Nintendo of America president Reggie Fils-Aime attended my wedding. His date was Piper Chapman, the main character from Orange is the New Black, who's also really good friends with my one-and-a-half year old daughter Charlotte. My kid lives on her own, in an apartment that looks like the bottom of the ocean, and just this morning she got really excited when I gave her a rhino horn to wear on her head.
Tomodachi Life for the Nintendo 3DS is the kind of game that's hard to explain. Even calling it a “game” seems wrong. It looks a bit like The Sims starring your Mii avatar, but really it's a mixture of a virtual pet and a toy — sort of like a Tamagotchi filled with tiny humans that like to play games. It’s also unlike anything you’ve ever played. Nintendo is typically a conservative company that relies on sequels to known franchises like Mario Kart and The Legend of Zelda. But it’s also a developer that knows how to get weird with games like WarioWare, and Tomodachi Life might just be the weirdest thing it's ever made.
Two bros building a sand castle on the beach
The game takes place on a bright, sunny pre-built island, which eventually becomes home to a host of Miis. While your cute little avatar is the island's first resident, you actually play as yourself in the real world, and not your Mii — a sort of omnipotent god that likes to tinker with the lives of the islanders. You feed them, buy them new clothes, and just generally help when they have a problem. When they're sick, it's you who gives them cold medicine, and when they're in love it's your job to give advice on asking their crush out on a date.
That's all pretty normal life-sim stuff, but Tomodachi Life is far from normal. You have surprisingly little control over your Miis, for one thing. You can make sure they're happy, but you have no real control over what they do or when. You might stop by an apartment and see a few islanders crowded around a Wii U, or you might find two bros building a sand castle on the beach. These sequences aren't interactive — essentially you're just setting the stage, and then watching how things play out. Outside of solving problems, your interaction with the world largely involves mini-games, whether it’s tossing a frisbee with some Miis in the park or playing a guessing game to test your knowledge of the island’s residents.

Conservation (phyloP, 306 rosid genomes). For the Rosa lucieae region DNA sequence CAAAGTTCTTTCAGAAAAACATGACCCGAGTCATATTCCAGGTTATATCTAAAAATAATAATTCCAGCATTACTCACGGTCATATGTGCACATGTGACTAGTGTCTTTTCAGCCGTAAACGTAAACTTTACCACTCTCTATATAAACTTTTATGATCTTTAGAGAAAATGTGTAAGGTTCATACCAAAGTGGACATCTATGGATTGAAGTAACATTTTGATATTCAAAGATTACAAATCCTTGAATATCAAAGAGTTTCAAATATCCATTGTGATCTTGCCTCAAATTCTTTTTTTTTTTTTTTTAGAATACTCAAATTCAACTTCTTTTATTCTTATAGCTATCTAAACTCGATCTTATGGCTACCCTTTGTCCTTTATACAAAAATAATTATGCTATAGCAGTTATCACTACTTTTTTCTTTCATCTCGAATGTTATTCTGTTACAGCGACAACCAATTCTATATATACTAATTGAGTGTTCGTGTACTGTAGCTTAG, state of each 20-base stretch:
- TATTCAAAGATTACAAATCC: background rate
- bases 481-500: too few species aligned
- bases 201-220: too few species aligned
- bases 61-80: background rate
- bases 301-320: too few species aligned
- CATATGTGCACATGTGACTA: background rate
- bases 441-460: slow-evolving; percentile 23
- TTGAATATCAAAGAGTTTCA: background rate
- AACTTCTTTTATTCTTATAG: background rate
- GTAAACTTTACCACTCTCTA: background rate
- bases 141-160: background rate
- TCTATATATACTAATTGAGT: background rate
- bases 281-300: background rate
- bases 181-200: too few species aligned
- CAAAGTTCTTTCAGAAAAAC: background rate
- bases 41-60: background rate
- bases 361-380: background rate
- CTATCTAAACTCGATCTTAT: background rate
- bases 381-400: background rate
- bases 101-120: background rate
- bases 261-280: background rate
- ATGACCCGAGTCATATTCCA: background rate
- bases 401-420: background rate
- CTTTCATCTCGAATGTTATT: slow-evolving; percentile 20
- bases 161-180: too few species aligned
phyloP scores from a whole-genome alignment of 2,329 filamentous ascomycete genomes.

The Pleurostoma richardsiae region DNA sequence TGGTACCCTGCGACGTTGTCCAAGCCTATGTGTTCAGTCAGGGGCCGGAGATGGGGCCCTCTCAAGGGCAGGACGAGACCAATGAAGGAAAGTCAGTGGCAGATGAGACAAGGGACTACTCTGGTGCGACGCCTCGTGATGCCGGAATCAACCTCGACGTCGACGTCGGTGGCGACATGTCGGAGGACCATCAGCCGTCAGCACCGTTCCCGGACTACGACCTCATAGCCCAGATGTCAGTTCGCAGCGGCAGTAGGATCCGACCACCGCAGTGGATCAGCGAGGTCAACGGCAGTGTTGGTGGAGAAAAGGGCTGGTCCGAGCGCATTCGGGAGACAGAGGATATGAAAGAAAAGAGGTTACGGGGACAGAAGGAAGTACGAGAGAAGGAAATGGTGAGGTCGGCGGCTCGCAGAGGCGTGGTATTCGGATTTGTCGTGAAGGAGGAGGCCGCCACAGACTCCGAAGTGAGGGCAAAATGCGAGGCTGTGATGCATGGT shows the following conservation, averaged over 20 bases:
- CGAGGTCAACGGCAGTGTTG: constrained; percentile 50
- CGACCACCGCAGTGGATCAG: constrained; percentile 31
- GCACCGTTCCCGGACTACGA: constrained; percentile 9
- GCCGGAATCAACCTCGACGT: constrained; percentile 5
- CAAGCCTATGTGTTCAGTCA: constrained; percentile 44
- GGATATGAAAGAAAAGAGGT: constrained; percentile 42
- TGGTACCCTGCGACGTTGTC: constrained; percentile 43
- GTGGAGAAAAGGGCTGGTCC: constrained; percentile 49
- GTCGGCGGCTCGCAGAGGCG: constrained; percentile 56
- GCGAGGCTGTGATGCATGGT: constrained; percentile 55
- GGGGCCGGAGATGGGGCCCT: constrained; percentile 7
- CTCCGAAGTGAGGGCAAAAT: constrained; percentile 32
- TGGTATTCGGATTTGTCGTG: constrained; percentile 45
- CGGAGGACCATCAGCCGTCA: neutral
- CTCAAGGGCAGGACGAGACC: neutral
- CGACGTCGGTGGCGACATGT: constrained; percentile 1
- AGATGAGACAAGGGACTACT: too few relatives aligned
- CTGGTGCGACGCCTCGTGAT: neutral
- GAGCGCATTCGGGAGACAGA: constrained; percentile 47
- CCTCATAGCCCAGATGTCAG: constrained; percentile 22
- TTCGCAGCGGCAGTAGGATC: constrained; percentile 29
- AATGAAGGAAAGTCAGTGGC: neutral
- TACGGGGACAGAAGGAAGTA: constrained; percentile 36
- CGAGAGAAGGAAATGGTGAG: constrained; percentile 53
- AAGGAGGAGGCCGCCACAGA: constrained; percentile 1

The results are almost always entertaining, especially because you can build and import any Mii you want. My island was a mix of family, celebrities, and fellow game reporters, which resulted in quite a few oddball scenarios. IGF chairman Brandon Boyer, for instance, took an instant liking to my wife. Whenever I would tell him they were a bad match, he'd get sad, and I had to feed him lots of ice cream to lift his spirits. Eventually he turned his attention to New Zealand songstress Lorde.
Tomodachi Life is a bit like Nintendo's other life-sim Animal Crossing, in that it's best enjoyed in small doses. Even with a dozen or so islanders, checking in and solving everyone's problems will probably take you less than half an hour. New problems arise throughout the day, of course, and there are regularly scheduled events that you can check in on. Every morning there's a farmer's market where you can buy ramen or pancakes, and at 6:00PM sharp there's a rap battle near the fountain, where you can watch Miis trade rhymes. Every night at the amusement park an arcade machine opens up, where you can play a simplified version of Final Fantasy starring island residents.
At 6:00PM sharp there's a rap battle near the fountain
Many of these activities don't really have a reward of any sort, they're just fun to watch. The closest thing Tomodachi Life has to a goal is that two Miis can get married — though only men and women can get hitched, unfortunately — and move into a house and eventually have some kids.
That lack of any solid, tangible goal makes Tomodachi Life less of a game and more of a toy — sure, you're unlocking content by completing tasks, but it's just to open up new toys to play with. Being able to eavesdrop on conversations at the local cafe doesn't help me progress through the game, but it's still one of my favorite things to do. I found myself really caring about my Miis — I knew all of their quirks, like who likes ice cream and who hates spaghetti, and the way they actually talked to me directly made me feel like a part of this weird virtual world.
It's also an incredibly sharable game, which makes the weird moments all the more special — there's not much point in seeing a friend dream about being a hermit crab in a race against Kanye West if you can't share it with the world. You can snap pictures at almost any time, and then share them on Twitter, Facebook, or Tumblr. Likewise, players can share Miis by making QR codes that can be scanned into the game, so that you can easily import friends or just about anybody to your island (Nintendo has a small selection of pre-built celebrities to get you started, including Shaq and Christina Aguilera).
Tomodachi Life won't let you build the perfect virtual life like in The Sims. But that's not really the point. It's the only way you can watch your best buddy doing yoga while living in a giant hamster cage and wearing a motorcycle helmet, and that's pretty special. Now if you'll excuse me, I need to go hypnotize my wife.